“President Obama has long relied on his oratorical gifts to ease him through tricky political situations. But on the emotionally charged issue of gay rights, Mr. Obama has been content recently to let his lieutenants do the talking. And they have said some striking things,” reported Mark Landler, Senior White House Correspondent for The New York Times, on Friday.
This follows an established pattern for the Obama administration dealing with a wide variety of issues, most notably the repeal of “Don’t Ask-Don’t Tell” — which was led by former Secretary of Defense Robert Gates, and former Chairman of the Joint Chiefs of Staff, Admiral Mike Mullen — as well as the findings by Attorney General Eric Holder, that one section of the “Defense of Marriage Act” (DOMA) was unconstitutional and therefore should not be enforced by the Justice Department in several pending federal appellate court cases.
LGBTQ activists and senior staff contend that the President is committed for enactment of equality legislation, as evidenced by several executive orders that the administration has issued over the past three years — most recently the memorandum issued earlier this month which directed that the federal government and all agencies engaged abroad to ensure that U.S. diplomacy and foreign assistance promote and protect the human rights of LGBT persons globally.
The President wrote: “The struggle to end discrimination against lesbian, gay, bisexual, and transgender (LGBT) persons is a global challenge, and one that is central to the United States commitment to promoting human rights.” There remains conflicts though as Landler pointed out writing:
Mr. Obama’s strategy, administration officials and gay-rights advocates said, reflects two conflicting forces. He recognizes that support for gay rights and same-sex marriage is growing, particularly among young voters.
But he is reluctant in an election year to be drawn into a culture-war issue one that reliably helps Republicans turn out evangelical voters in their favor and that also strikes a particular nerve with religious black voters, a bedrock Obama constituency in battleground states like North Carolina and Florida.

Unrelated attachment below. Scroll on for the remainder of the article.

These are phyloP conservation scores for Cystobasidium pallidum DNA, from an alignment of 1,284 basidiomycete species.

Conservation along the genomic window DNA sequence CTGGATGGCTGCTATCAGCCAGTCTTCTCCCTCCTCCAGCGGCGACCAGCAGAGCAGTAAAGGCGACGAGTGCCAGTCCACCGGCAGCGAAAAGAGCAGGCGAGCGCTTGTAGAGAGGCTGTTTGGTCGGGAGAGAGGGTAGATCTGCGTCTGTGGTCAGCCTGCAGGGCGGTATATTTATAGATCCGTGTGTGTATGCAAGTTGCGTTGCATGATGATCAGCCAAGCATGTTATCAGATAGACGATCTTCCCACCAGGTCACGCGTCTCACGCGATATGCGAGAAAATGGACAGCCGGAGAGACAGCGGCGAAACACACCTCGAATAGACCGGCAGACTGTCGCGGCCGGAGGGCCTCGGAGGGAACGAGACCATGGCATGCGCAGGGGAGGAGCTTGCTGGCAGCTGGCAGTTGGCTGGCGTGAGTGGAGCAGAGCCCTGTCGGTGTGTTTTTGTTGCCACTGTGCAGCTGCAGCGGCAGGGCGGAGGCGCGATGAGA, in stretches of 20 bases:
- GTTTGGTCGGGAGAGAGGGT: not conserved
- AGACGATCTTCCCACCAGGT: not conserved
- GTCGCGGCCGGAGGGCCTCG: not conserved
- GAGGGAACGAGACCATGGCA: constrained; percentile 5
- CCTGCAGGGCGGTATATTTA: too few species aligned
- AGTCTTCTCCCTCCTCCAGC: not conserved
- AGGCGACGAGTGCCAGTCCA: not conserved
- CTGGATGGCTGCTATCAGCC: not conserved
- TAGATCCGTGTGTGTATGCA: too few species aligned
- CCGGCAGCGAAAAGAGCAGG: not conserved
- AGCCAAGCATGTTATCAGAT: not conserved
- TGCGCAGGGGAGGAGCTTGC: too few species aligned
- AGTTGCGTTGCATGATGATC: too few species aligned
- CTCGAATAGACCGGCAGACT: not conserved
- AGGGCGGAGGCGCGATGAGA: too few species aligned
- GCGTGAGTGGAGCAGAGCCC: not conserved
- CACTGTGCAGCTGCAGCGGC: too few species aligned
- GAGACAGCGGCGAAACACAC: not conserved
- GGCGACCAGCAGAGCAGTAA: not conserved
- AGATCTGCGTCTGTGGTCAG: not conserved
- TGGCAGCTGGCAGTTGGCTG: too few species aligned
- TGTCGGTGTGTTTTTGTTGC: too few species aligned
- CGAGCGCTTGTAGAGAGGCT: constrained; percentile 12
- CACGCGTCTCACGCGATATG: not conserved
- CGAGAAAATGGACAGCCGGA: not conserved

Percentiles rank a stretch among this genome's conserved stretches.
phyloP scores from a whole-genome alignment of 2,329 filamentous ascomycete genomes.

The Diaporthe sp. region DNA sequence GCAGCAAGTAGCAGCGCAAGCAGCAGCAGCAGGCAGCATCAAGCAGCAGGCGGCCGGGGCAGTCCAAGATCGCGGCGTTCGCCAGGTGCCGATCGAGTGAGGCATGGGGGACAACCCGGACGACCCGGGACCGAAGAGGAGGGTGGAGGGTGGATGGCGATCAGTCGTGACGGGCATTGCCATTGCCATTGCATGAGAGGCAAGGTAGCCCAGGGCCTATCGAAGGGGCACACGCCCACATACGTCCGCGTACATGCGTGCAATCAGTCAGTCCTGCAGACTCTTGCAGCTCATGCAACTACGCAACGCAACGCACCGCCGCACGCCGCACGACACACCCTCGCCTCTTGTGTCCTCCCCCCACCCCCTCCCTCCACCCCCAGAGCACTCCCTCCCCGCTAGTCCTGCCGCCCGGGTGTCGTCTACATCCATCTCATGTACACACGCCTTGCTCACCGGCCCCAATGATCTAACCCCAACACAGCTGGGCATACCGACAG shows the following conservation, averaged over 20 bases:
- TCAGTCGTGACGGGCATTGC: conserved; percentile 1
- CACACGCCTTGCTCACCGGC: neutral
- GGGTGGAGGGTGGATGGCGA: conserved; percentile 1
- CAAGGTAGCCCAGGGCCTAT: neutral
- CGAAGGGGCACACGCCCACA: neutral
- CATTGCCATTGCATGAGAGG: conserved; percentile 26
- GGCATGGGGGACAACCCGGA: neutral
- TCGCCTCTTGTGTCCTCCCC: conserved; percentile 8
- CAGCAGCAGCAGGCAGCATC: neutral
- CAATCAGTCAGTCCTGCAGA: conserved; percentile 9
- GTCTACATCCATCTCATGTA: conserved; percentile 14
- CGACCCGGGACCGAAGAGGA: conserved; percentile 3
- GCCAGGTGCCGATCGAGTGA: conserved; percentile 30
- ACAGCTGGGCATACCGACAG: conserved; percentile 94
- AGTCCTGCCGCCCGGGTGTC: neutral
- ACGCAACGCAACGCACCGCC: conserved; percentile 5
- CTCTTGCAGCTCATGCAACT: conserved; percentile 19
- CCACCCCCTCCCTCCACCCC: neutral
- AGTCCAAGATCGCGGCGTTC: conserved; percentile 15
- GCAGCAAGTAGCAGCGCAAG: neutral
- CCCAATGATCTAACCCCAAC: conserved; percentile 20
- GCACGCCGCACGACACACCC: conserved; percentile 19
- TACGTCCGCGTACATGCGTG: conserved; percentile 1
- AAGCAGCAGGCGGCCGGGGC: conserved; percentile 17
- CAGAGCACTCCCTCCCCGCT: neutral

There is little indication that Mr. Obama plans to endorse same-sex marriage before the presidential election in November, despite recent statements that tiptoe right up to that position. Speaking to a gay-rights group in October, he said, “Every single American — gay, straight, lesbian, bisexual, transgender — every single American deserves to be treated equally before the law.”
Landler interviewed Richard Socarides, the former head of Equality Matters, a Washington-based LGBTQ Advocacy organization and a Democratic political strategist who advised former President Bill Clinton on gay-rights issues. Socarides told Landler:
“It works for the White House on several levels, particularly in an election year, gay voters will be more enthusiastic for him than we would have been a year ago.”
Mr. Socarides is among several gay-rights advocates who say they believe that Mr. Obama will declare his support for same-sex marriage before the election both because polling data shows a sharp increase in voter support for it among crucial groups, and because two pending court rulings on marriage rights will make it harder to justify the president’s position that his views are still evolving.
And in an interview with David B. Mixner, a longtime gay-rights advocate who has raised money for LGBTQ friendly candidates, Mixner told Landler, “We can keep pushing for marriage without stopping our work for him because we can just look at the cast of characters waiting in the wings.”
Landler noted that the President’s record on LGBTQ rights outside of same-sex marriage is impressive, pointing out that the repeal of the “Don’t Ask, Don’t Tell” policy that prohibited gays and lesbians from serving openly in the military fulfilled a campaign promise that many supporters did not believe Obama would be able to keep.
“One issue after another he’s taken them on and he’s knocked them down in a very methodical way, but consistent with his views about justice and fairness in the United States,” said Melody Barnes, Chief White House Domestic Policy Adviser.
Read Landler’s entire article at The New York Times.